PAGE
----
So we remain encouraged that India has continued to diversify its equipment over the past decade and we're looking forward to continuing to work with them to increase additional capabilities.

STAFF: Next question, we'll go to Bloomberg, Peter.

Q: Yeah, thanks very much for doing this. So Kurt Campbell has described the U.S.-India partnership as the U.S.' most consequential partnership in the 21st Century. Do you agree with that assessment? And what are the main obstacles to fulfilling the potential of that partnership when it comes to military cooperation?

And then just related to that, if I may, Russia's ability to deliver weapons systems has declined due to attrition in Ukraine. Is the U.S. taking advantage of that (inaudible) India of Russian (inaudible)? Thank you.

SEC. AUSTIN: So the first piece, is it accurate to say that the U.S.-India relationship is one of the most consequential in this century? I -- absolutely, it -- either -- you know, the two world's largest democracies working together toward a common vision of a free and open Indo-Pacific.

Tremendous capacity in this country, and again, like-minded countries working together can -- I think can create lasting effects, and the effects that we're after is -- what we hammered home over and over again, is just to make sure that the region remains open and secure and promotes commerce and the free-flowing of ideas and that sort of stuff. So yeah, it is a very, very important relationship.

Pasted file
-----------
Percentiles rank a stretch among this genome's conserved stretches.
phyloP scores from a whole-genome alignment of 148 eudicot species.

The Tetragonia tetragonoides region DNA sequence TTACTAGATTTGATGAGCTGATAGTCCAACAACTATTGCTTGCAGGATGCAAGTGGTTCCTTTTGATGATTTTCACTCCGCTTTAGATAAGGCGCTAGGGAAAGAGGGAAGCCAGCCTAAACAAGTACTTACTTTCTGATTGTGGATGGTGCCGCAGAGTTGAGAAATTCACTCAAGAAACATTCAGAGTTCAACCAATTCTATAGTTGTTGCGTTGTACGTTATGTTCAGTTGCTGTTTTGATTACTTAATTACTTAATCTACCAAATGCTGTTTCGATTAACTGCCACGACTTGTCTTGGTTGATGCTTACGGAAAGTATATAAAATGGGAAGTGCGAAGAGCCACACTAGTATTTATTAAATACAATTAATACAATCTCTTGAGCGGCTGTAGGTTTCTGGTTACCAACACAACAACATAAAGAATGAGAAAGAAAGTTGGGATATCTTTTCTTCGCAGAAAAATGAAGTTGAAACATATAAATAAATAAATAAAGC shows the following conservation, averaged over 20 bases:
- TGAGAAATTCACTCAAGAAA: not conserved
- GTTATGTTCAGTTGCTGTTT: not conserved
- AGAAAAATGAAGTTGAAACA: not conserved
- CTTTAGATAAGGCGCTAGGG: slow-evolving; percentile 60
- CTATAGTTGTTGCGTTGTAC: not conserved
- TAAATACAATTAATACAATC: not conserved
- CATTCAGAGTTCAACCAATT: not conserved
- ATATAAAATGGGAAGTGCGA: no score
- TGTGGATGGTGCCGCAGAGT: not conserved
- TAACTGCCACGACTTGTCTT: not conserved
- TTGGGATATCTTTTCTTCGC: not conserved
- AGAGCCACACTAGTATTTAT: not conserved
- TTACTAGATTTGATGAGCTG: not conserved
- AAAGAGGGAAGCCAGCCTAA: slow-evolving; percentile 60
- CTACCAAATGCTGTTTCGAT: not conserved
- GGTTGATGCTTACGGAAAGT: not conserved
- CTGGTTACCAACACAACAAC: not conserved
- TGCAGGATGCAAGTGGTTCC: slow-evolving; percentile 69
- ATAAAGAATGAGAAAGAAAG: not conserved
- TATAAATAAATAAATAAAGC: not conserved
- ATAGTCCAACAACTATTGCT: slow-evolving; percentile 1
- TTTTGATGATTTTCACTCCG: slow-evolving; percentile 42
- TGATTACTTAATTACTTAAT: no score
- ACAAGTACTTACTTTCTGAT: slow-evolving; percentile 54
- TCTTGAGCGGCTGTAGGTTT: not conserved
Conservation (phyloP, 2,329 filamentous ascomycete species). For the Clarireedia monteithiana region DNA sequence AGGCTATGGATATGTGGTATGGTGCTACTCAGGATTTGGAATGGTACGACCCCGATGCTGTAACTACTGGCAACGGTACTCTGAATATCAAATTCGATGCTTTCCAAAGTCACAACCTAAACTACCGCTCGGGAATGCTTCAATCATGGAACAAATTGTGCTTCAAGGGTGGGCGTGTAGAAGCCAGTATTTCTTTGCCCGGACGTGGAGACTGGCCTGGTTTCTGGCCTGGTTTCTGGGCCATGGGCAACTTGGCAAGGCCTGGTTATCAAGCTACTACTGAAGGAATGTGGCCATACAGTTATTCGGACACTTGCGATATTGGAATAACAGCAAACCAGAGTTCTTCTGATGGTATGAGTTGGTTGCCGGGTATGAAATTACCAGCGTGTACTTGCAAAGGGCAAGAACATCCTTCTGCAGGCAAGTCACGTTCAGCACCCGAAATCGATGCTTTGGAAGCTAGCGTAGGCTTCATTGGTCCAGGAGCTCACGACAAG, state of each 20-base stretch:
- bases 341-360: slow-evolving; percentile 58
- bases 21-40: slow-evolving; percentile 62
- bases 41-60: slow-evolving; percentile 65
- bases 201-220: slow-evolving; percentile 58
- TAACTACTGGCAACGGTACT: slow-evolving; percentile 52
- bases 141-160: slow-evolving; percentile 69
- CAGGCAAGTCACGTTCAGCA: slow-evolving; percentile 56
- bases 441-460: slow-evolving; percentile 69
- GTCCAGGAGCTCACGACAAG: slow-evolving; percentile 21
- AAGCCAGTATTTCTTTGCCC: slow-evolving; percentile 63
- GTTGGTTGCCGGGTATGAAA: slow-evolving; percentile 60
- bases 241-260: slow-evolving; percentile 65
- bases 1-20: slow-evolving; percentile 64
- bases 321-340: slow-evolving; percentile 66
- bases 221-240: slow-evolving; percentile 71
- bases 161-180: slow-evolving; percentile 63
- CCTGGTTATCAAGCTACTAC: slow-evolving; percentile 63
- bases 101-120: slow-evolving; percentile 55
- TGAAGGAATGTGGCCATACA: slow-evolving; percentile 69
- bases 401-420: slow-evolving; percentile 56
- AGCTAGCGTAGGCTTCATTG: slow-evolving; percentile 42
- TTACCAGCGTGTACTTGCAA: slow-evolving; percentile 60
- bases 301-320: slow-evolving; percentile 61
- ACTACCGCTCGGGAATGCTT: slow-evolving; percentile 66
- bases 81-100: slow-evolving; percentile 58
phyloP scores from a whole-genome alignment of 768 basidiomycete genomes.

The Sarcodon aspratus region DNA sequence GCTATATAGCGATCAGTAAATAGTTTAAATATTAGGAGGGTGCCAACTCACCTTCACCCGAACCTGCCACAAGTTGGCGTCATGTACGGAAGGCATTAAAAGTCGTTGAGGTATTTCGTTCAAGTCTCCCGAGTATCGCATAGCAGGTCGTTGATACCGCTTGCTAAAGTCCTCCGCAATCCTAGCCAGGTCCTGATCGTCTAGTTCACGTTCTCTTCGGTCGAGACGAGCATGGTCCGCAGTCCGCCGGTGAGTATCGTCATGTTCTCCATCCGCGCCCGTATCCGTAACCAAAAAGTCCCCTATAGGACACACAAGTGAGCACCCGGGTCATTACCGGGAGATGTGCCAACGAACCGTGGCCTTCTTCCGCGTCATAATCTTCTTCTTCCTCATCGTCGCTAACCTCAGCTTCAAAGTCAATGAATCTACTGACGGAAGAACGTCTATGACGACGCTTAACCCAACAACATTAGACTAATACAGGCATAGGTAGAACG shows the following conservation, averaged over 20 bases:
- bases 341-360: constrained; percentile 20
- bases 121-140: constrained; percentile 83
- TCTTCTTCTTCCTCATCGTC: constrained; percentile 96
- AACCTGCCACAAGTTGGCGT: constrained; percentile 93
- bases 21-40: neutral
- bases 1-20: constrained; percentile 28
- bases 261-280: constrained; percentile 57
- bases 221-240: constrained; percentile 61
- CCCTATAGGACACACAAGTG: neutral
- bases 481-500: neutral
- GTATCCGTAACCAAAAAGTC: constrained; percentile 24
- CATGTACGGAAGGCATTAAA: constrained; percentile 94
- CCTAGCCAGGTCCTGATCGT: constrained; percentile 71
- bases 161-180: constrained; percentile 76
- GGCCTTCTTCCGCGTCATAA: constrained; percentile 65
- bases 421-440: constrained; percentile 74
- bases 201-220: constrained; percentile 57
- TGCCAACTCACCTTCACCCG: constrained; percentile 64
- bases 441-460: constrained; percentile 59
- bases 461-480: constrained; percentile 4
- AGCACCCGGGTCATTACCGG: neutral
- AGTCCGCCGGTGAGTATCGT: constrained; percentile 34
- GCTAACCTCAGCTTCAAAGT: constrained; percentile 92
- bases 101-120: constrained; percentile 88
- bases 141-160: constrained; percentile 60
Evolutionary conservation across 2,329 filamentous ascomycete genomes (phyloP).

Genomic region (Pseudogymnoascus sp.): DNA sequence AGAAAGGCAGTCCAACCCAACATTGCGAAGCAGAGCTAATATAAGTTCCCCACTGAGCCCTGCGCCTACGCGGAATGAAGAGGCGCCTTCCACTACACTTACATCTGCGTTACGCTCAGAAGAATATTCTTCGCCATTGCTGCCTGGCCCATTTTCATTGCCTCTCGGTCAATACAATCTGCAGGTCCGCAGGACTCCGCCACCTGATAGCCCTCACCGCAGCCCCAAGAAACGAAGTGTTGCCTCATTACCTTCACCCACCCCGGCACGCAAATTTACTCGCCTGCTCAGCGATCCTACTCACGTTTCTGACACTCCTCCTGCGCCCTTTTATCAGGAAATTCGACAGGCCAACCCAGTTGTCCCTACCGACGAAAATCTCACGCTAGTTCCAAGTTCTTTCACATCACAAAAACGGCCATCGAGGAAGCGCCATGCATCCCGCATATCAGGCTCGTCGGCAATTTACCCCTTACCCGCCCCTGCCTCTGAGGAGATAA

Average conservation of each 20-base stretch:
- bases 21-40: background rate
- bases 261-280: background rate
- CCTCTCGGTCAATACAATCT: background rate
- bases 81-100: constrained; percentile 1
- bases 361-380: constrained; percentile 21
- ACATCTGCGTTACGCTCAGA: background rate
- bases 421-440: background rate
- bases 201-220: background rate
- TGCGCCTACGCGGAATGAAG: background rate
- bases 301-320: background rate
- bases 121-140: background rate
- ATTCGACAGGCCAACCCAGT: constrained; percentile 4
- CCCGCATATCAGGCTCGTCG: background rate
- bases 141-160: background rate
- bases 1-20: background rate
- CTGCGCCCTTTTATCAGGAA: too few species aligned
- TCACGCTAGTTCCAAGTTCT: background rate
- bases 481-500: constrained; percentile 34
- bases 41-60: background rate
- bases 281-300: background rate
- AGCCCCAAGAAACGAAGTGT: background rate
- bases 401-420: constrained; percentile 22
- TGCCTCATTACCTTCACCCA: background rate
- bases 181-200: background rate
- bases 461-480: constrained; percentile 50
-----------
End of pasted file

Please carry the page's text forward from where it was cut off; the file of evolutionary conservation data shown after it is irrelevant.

Q: Thank you. And then the obstacles and then the Russian weapons?

SEC. AUSTIN: The obstacles to?

Q: What are the obstacles to the military potential of that relationship being (inaudible)?

SEC. AUSTIN: Well, you know, I think there are actually more upsides than obstacles, and we'll focus on all of the benefits that we will potentially achieve. And again, you can probably come up with 1,000 different obstacles for any problems that would -- but there's so much opportunity here. I think it's best to remain focused on what we can do with our partners here and really create goodness for the region and goodness for our, both of our, industrial bases and our militaries.

STAFF: Okay, last question, we'll go to ABC, Matt.